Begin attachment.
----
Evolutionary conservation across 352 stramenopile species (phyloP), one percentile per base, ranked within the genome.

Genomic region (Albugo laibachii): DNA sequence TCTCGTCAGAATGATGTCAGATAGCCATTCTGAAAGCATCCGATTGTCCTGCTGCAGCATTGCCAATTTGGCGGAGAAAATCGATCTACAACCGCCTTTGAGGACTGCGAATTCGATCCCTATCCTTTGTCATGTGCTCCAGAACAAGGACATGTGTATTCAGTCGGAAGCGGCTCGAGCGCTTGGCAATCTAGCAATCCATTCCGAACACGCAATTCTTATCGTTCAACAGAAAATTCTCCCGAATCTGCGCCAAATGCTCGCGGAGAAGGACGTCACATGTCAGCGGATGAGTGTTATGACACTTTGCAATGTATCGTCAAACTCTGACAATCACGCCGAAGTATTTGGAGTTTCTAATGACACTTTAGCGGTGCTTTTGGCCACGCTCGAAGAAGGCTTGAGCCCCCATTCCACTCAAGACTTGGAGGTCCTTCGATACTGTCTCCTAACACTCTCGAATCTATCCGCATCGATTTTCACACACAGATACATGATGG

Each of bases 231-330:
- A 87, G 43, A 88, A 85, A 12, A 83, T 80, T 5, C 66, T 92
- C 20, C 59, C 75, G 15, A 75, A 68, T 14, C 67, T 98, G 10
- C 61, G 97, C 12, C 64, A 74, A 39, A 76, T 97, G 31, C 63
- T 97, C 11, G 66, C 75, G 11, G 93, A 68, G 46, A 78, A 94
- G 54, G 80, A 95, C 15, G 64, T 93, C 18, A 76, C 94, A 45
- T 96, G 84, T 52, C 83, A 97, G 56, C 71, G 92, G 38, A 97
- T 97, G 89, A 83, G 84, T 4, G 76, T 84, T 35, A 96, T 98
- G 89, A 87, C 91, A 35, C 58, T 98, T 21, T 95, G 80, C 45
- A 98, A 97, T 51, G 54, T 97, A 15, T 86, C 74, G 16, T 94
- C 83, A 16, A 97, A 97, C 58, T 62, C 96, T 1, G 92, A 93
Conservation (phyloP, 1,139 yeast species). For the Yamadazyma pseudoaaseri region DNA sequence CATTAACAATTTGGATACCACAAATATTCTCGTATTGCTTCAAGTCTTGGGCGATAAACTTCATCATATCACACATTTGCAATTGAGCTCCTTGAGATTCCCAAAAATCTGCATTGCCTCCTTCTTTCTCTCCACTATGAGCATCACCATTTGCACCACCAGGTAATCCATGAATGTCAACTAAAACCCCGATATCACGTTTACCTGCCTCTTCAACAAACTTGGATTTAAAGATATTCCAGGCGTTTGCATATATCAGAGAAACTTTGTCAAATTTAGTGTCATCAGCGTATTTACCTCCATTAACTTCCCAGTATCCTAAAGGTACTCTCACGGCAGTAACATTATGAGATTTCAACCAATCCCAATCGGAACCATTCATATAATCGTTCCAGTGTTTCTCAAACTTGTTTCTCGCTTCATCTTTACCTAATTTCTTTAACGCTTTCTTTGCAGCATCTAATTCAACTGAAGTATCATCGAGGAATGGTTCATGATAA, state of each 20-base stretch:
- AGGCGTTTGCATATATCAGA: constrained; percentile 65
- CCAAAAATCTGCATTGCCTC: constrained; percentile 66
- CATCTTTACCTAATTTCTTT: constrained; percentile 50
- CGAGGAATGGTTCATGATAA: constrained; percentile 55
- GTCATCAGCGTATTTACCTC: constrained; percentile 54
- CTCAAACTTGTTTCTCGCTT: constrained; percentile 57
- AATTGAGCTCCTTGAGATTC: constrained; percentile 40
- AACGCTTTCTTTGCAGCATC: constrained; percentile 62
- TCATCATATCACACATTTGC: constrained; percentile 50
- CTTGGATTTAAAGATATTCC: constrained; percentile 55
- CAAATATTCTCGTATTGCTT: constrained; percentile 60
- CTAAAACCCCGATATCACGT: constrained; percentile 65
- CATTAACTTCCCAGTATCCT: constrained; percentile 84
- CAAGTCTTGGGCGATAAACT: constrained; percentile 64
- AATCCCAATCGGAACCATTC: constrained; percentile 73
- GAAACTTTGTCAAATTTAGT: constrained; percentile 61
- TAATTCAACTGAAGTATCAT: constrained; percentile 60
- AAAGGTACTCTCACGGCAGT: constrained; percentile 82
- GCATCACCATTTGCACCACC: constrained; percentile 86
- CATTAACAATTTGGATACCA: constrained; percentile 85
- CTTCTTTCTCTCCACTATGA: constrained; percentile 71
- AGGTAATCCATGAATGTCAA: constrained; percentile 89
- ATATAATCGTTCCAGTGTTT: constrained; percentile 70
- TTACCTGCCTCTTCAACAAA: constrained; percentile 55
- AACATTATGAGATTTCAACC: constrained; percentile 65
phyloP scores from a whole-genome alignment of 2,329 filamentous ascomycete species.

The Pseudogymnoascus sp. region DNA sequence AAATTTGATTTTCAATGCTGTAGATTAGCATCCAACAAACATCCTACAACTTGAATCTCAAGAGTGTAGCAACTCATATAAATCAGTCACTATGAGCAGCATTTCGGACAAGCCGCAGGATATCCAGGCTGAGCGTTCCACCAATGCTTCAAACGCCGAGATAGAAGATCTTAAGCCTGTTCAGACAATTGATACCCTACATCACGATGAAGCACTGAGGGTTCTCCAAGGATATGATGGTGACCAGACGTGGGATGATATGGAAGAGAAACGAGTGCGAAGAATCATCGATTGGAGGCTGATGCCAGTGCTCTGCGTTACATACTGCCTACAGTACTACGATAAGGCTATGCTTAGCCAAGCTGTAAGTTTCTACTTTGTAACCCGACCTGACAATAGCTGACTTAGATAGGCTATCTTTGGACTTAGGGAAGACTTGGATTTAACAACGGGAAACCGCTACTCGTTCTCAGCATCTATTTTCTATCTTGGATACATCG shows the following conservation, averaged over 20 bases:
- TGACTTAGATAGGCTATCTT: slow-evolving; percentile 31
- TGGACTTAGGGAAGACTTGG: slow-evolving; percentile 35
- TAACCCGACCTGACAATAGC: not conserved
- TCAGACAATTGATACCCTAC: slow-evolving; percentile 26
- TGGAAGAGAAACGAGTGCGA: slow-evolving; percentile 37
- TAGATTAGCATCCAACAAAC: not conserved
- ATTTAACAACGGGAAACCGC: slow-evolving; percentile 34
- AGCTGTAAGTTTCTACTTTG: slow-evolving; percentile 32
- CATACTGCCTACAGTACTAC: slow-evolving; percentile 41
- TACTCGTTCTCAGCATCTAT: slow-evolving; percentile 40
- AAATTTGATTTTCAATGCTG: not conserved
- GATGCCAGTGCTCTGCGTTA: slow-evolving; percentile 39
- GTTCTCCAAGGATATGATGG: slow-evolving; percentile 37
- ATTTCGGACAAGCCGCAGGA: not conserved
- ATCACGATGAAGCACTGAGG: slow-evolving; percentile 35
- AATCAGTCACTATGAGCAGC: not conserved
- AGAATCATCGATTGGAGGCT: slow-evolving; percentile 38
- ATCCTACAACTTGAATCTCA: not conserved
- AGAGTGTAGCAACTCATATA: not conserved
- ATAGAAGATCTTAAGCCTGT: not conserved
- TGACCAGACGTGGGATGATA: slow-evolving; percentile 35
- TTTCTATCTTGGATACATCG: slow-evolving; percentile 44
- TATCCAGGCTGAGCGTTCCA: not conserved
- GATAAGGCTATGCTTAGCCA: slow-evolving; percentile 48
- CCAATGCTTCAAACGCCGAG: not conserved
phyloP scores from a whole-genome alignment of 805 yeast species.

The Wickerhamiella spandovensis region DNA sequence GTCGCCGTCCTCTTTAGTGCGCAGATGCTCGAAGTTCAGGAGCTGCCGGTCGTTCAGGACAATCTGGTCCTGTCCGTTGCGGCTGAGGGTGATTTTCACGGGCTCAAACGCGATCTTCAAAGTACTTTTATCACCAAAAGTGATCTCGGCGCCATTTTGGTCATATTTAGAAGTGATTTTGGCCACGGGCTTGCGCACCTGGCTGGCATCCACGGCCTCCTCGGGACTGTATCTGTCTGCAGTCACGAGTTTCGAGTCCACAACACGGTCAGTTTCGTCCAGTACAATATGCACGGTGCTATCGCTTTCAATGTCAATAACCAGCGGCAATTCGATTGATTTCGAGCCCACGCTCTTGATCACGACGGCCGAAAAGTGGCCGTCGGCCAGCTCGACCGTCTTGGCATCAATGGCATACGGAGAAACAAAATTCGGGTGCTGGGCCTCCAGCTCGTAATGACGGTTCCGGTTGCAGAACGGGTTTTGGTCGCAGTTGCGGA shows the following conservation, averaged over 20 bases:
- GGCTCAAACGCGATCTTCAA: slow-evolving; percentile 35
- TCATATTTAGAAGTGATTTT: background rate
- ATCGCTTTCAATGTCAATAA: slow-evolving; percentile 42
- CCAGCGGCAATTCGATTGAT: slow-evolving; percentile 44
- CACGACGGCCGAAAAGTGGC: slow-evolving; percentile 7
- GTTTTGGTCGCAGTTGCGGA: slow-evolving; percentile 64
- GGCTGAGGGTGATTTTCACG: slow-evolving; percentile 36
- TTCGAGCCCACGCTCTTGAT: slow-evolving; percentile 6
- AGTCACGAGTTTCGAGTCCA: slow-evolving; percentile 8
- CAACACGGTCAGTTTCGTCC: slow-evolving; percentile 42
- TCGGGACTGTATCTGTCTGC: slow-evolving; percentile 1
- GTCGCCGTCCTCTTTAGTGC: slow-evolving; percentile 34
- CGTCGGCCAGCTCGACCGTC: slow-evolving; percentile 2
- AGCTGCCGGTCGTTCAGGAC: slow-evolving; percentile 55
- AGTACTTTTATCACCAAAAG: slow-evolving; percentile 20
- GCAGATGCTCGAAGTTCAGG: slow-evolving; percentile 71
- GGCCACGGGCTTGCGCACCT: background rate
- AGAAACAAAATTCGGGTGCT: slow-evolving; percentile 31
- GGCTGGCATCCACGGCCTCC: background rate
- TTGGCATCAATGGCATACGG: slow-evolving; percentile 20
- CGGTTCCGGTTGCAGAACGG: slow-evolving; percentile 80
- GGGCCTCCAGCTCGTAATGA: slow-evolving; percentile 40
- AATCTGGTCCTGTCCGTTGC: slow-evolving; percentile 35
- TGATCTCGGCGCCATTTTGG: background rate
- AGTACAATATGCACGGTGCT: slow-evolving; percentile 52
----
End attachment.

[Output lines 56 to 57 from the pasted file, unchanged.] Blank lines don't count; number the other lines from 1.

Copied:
- ATCACGATGAAGCACTGAGG: slow-evolving; percentile 35
- AATCAGTCACTATGAGCAGC: not conserved